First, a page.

The problem here is that the central purpose of art can be perverted by secondary desires, even if those desires are good. Church art, for example, will rightly consist of beautiful representations of religious themes. But when we push that a step further and argue that “real art” must always have this purpose and “good art” must always excel at this purpose, then even the noble purpose of spiritual edification can be subversive. Topicality becomes preferable to artistry. Fitting in with the party line (however noble) becomes a standard of judgment for the quality of art, and this is a grave mistake.
3. How Do We Respond to Art?
Some great masterpieces of art, at least within a common culture, seem to prompt a nearly universal admiration. But in general, and especially cross-culturally, this is not the case. Because we are all human persons, we all have a capacity for appreciation. We all both seek and respond to the true and the good and the beautiful. But we respond in ways that are profoundly conditioned by both personality and culture, including even what we happen to be used to—what we have already been conditioned to appreciate.
If I write a very careful paragraph (as I am attempting to do, with inevitable clumsiness, at this very moment), I can indulge a reasonable expectation that my readers will grasp my point even if they happen to disagree with it. Discussion proceeds from there. But anybody who lacks experience with expository writing for a wide audience would be amazed by the number of times someone will either praise or condemn a writer for a point which he is sure (well, pretty sure) that he never made, and certainly never intended to make.
If this is true for expository prose, how much more is it true—nearly everywhere and always—for what we call creative writing, or the plastic arts, or the sounds of music! One person gazes at a painting, finds it breathtakingly beautiful or full of insight, and even draws from it some lesson that he is absolutely certain the artist must have had in mind. Another is left cold, or captures a different insight. The same thing happens with every genre of music, and in fact with all the arts. We actually bring far more of reality within ourselves to the appreciation of a work of art than the artist has managed to capture in the artwork itself, and the two ranges of reality interact in surprising—and not always mutually satisfactory—ways.
A few conclusions seem clear enough, but perhaps only a very few. One of them is that there is a learning curve. Just as reading well is learned through significant labor and vast repetition, so too is there a learning curve for appreciating art. We instantly respond favorably to some things, of course, but we must also understand that we may have to come back to a new kind of work several times—or perhaps many more than several—before we become capable of receiving the sort of contact with the beautiful which the artist has sought (consciously or unconsciously) to communicate. A second thing that is clear is the need to understand our own goals and motivations when we approach art, so that we do not constantly mistake our own utilitarian demands for legitimate artistic assessment. To judge a work as “right” for the chapel or the living room or even The Cause, while perfectly legitimate, is not the same as assessing it as art.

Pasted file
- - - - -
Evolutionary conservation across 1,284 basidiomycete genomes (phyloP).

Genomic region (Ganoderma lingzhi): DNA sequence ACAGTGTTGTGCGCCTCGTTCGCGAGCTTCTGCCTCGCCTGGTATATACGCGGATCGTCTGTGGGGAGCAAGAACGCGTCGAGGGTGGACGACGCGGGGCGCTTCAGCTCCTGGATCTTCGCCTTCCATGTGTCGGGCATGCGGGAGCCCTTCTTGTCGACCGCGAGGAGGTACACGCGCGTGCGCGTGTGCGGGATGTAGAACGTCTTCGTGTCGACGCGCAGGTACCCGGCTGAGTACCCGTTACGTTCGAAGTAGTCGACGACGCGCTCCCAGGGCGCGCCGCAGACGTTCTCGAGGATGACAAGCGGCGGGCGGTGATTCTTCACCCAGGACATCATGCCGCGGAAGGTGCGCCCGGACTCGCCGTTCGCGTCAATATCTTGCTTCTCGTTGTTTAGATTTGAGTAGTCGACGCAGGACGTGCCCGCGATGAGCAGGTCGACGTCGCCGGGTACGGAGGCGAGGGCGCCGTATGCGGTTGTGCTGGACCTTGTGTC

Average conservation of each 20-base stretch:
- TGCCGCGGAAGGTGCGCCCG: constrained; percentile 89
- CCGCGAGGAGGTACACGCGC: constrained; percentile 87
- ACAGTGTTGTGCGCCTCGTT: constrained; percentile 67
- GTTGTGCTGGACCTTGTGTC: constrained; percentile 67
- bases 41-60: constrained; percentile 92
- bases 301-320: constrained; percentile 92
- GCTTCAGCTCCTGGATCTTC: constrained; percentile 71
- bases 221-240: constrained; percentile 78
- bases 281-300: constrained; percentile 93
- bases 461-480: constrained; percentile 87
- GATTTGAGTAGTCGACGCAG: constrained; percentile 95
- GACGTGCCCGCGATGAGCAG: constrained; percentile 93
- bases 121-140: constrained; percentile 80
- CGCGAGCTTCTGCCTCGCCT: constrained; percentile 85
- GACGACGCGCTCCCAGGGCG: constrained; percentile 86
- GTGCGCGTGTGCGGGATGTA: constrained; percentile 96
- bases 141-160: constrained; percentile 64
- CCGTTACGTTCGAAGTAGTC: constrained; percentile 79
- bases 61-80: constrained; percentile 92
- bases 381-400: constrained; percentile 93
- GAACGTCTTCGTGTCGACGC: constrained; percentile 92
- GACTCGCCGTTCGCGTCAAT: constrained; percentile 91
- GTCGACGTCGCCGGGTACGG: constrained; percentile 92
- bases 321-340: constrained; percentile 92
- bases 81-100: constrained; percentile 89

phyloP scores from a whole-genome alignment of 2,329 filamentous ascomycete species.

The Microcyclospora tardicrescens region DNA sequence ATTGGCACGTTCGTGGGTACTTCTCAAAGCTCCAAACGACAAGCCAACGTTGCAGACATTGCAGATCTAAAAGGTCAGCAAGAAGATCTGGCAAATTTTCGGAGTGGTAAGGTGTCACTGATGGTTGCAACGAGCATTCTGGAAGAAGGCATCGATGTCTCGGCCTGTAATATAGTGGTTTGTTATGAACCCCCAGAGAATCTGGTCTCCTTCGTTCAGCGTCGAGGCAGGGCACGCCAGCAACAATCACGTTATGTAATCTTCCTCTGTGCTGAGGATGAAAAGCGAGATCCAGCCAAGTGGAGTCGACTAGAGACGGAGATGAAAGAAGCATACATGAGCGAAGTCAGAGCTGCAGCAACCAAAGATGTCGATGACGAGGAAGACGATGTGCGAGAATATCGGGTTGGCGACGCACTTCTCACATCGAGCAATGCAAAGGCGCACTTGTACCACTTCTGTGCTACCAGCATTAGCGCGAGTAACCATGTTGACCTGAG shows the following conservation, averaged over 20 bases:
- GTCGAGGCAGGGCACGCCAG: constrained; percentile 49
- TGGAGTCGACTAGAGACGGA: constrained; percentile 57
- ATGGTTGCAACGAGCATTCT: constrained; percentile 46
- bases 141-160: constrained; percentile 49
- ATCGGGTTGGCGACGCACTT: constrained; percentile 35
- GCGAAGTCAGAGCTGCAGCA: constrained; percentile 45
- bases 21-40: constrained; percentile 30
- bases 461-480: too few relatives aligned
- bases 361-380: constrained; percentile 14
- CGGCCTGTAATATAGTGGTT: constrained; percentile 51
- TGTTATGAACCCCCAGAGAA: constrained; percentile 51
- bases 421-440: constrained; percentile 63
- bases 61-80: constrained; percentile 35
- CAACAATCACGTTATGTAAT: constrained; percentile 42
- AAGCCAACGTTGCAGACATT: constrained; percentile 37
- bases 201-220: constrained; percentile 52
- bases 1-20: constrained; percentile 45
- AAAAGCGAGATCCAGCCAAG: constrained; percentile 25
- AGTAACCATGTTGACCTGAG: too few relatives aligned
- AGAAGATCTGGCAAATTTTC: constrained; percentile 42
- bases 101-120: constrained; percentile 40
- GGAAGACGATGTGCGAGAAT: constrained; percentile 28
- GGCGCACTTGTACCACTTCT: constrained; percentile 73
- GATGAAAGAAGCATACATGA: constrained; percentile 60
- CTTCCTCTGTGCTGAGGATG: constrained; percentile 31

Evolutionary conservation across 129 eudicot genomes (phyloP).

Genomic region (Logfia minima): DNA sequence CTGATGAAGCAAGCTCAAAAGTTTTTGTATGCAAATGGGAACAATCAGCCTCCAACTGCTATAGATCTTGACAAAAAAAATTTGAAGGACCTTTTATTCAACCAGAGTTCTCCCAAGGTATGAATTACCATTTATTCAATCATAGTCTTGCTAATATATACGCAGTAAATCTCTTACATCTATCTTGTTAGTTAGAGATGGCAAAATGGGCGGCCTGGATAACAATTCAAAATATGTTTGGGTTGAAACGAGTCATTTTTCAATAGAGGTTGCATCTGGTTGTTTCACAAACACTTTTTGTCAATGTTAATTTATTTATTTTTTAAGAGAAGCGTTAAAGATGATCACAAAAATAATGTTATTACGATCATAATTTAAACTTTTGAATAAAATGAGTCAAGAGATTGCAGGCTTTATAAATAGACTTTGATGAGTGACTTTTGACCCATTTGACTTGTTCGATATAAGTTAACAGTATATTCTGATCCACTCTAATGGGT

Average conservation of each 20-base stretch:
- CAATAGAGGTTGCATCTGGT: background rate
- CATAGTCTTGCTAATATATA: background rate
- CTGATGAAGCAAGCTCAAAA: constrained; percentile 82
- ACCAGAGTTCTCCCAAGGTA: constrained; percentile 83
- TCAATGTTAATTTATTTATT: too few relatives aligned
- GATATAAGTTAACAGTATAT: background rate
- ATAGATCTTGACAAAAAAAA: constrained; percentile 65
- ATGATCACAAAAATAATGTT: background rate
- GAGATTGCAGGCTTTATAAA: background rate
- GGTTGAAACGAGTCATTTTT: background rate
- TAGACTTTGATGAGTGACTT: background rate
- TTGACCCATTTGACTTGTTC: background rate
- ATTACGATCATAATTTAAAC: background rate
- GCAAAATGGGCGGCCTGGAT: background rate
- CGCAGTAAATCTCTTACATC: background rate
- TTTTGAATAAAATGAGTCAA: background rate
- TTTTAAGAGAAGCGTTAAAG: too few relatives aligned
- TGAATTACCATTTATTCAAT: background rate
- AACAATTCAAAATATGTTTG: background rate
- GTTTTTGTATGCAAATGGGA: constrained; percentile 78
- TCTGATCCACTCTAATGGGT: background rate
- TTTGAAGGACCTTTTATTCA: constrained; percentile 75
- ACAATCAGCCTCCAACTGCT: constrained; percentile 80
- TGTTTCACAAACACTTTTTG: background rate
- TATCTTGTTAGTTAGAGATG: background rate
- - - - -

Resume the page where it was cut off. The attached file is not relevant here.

There is always this interplay among nature, spirituality, culture, taste and purpose in our response to art, and it is an interplay which forces us to proceed slowly. I do not say that we have to proceed slowly as private persons deciding what we like and do not like, what we would buy or what we would sell. No, this essay is in the context of CatholicCulture.org, where we are (at least theoretically) in the business of expressing reasonable and even helpful judgments. But artistic judgment frequently requires an openness and especially a patience which are often substantially less helpful in other fields.
So here we all are, Catholics in a hostile world, swift and sure of mind, and very definitely knowing junk when we see it. And that is precisely why, in matters of art, the deck may in some ways be stacked against us. Am I habitually slow to judge? Are you?
An appeal from our founder, Dr. Jeffrey Mirus:
Dear reader: If you found the information on this page helpful in your pursuit of a better Catholic life, please support our work with a donation. Your donation will help us reach seven million Truth-seeking readers worldwide this year. Thank you!
Our Fall Campaign
Progress toward our year-end goal ($59,447 to go):
All comments are moderated. To lighten our editing burden, only current donors are allowed to Sound Off. If you are a donor, log in to see the comment form; otherwise please support our work, and Sound Off!